Hatfield studies how to store the energy generated by solar and wind power — the key to expanding our use of sustainable energy — potentially in huge batteries that operate on the same principle as a household lithium battery.
Direct the volatility of those radicals and it’s possible to generate the power to make some change.
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Wander over to the Morrow Plot tucked between the Undergraduate Library and the Institute for Genomic Biology and ponder its radical roots. Yes, it’s a cornfield, but do you know how remarkable? In 1968 it was named a National Historic Landmark, as the oldest continuously cultivated experimental field in the Americas. Since 1876 researchers have studied its crops to gather data on the essential workings of roots, plant growth, soil, and more. The Undergraduate Library ended up underground so that it wouldn’t cast shade on those celebrated corn plants.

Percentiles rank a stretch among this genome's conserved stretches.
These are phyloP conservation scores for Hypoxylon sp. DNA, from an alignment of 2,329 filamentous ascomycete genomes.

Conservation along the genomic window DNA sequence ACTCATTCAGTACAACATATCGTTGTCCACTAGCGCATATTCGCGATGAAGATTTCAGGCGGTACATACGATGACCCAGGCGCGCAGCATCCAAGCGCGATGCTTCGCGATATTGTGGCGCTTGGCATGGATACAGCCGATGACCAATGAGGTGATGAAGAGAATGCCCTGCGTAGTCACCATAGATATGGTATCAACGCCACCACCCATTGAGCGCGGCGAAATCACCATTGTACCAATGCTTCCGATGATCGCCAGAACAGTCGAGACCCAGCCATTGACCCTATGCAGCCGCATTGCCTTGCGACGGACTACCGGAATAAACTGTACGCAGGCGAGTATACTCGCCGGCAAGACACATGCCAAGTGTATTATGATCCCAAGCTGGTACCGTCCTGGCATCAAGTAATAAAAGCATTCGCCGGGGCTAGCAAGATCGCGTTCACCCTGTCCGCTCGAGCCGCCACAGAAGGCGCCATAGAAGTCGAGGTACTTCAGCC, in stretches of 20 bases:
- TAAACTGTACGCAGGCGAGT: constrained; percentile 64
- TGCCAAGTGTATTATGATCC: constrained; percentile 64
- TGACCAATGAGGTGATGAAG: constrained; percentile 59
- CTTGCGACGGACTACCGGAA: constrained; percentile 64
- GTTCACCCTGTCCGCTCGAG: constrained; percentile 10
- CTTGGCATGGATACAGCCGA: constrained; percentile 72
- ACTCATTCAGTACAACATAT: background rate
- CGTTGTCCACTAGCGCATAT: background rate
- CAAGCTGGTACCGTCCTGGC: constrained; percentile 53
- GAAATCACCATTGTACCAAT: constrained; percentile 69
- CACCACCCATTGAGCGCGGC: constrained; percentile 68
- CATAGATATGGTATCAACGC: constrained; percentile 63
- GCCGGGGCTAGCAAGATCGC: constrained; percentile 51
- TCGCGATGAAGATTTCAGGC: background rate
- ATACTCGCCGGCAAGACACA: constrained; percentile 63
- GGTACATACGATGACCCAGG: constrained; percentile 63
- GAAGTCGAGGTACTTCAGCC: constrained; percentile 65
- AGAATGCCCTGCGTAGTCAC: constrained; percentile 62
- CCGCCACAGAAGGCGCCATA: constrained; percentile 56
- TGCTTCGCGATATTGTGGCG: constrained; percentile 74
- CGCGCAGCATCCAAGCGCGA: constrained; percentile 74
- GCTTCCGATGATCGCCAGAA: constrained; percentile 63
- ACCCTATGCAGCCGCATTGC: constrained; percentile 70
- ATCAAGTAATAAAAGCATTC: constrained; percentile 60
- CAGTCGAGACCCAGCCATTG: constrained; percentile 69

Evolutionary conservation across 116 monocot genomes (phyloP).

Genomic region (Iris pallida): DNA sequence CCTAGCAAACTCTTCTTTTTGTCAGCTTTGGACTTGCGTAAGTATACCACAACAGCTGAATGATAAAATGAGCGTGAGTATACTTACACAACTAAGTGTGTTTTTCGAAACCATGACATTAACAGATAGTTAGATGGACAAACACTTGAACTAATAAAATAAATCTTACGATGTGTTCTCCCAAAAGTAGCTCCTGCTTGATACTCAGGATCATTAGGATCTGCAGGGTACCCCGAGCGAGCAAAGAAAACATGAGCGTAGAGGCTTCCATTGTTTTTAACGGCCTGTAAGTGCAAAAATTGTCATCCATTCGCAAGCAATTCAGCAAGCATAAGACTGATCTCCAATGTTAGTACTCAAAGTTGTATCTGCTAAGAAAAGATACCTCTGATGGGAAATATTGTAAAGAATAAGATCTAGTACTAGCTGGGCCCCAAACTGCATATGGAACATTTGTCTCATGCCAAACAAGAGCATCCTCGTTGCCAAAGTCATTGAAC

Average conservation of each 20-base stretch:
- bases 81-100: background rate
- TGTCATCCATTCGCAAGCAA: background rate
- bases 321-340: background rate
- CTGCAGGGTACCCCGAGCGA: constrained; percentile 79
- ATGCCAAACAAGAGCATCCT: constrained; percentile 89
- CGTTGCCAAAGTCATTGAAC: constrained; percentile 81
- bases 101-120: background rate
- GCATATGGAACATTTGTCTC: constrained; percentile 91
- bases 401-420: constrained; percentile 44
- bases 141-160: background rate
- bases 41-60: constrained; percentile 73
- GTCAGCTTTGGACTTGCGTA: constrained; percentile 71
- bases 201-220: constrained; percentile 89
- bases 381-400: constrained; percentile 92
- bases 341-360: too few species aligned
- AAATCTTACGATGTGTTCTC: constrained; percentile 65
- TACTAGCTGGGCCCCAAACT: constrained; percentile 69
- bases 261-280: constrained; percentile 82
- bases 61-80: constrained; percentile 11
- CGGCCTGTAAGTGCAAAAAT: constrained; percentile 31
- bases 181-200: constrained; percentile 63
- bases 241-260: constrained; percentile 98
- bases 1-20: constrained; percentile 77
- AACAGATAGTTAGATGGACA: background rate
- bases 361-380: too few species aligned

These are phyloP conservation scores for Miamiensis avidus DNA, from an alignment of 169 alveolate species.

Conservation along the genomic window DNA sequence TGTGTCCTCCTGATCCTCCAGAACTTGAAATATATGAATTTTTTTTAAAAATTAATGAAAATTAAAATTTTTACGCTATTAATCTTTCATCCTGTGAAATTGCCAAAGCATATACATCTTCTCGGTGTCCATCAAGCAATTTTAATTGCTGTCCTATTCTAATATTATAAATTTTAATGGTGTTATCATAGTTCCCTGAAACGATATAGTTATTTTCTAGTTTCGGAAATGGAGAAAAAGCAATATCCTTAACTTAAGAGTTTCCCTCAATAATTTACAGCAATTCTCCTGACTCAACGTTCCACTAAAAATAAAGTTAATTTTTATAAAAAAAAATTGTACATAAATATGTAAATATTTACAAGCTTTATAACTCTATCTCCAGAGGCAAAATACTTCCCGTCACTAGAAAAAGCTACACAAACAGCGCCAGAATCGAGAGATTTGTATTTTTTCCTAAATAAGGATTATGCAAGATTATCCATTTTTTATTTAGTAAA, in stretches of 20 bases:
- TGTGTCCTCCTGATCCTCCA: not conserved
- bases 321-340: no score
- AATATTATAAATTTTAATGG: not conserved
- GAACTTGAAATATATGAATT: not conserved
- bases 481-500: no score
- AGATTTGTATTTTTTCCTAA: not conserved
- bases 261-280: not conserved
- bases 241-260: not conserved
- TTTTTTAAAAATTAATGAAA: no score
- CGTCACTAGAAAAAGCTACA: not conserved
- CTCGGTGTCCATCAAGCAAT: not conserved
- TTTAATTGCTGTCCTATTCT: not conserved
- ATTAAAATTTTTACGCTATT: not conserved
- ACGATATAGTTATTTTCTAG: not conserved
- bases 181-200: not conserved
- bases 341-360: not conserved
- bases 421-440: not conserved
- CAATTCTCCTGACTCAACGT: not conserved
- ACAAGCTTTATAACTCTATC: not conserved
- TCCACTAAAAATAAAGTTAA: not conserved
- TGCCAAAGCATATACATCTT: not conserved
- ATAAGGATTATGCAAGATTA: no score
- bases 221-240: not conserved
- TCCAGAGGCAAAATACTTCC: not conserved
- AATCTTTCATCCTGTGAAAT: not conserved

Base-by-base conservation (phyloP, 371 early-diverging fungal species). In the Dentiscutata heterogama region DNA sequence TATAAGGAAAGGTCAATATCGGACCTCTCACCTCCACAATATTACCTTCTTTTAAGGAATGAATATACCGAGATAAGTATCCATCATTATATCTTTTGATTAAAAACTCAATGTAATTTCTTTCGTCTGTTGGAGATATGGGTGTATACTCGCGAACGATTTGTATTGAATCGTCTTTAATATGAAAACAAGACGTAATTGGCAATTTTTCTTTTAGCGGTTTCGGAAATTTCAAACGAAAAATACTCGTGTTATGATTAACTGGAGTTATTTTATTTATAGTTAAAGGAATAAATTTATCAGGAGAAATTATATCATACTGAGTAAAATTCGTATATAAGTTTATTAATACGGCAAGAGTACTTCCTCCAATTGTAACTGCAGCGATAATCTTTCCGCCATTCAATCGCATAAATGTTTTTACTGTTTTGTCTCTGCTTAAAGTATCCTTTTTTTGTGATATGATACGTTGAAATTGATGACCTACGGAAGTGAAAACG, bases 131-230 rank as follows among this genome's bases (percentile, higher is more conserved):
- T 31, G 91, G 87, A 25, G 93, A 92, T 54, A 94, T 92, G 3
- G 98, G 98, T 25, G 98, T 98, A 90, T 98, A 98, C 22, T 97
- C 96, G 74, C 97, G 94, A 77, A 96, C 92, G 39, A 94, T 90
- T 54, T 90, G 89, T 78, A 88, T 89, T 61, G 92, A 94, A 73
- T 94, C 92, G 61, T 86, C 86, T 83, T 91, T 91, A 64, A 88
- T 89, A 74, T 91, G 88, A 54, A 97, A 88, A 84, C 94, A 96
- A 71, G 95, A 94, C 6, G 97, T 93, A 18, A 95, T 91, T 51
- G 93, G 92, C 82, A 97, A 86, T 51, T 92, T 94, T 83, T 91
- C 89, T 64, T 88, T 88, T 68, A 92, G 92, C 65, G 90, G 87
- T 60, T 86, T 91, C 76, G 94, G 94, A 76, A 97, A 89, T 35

Farther south, the university has a field site called SoyFACE, where Duncan Martin, working toward a masters in plant biology, studies the interactive effects of ozone and drought stress in soybeans. He was kind enough to fill me in on the nature of radical in plant growth.
When a seed casing meets moisture in soil, the first bit of growth that emerges is the “radicle” – an embryonic root with a tip that contains starch-filled granules called statoliths. These move inside the growing root in response to gravity, directing it down into the soil. This anchors the expanding roots where they can absorb water and nutrients, and points the stem and leaves upward toward the sun.
This radicle orients a seed and anchors it for effective growth.
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The natural world shares its insights on radical; what about the political?
Screenshot by Cope Cumpston.